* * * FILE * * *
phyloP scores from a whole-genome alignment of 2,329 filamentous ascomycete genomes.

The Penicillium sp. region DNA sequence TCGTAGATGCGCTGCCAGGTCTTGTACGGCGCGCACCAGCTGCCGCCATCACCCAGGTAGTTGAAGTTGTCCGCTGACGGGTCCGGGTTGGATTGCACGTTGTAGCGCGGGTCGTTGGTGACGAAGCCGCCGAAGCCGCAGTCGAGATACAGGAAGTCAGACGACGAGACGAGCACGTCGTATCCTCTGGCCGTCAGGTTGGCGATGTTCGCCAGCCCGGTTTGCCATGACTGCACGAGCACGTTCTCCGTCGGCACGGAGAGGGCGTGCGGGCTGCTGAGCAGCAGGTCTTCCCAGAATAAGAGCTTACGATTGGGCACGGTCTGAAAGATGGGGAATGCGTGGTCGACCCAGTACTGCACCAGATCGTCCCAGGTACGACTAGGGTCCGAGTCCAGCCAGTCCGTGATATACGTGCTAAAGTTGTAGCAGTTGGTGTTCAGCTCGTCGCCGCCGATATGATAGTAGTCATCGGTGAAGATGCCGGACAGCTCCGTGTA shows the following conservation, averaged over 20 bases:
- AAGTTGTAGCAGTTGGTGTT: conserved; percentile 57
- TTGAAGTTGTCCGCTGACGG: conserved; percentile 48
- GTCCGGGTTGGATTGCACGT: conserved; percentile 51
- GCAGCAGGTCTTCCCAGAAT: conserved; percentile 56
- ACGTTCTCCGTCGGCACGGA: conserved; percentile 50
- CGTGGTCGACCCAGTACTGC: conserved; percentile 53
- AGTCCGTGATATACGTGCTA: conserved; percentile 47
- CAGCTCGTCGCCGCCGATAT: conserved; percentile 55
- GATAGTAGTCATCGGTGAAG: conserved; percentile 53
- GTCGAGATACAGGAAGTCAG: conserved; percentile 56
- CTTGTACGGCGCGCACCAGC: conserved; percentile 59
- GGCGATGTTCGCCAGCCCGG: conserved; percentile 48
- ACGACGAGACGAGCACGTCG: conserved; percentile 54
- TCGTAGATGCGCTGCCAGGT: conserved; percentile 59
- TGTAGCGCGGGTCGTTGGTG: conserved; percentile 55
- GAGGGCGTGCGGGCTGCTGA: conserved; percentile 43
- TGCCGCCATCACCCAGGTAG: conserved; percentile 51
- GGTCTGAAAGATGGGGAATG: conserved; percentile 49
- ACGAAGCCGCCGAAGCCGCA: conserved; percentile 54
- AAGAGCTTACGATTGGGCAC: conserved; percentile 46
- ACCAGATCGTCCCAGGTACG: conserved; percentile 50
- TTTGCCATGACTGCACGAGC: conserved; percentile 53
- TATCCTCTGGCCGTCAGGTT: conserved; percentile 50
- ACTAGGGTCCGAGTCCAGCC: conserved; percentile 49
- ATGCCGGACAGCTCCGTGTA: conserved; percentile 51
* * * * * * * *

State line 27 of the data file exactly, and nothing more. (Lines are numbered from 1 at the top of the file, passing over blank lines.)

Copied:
- ATGCCGGACAGCTCCGTGTA: conserved; percentile 51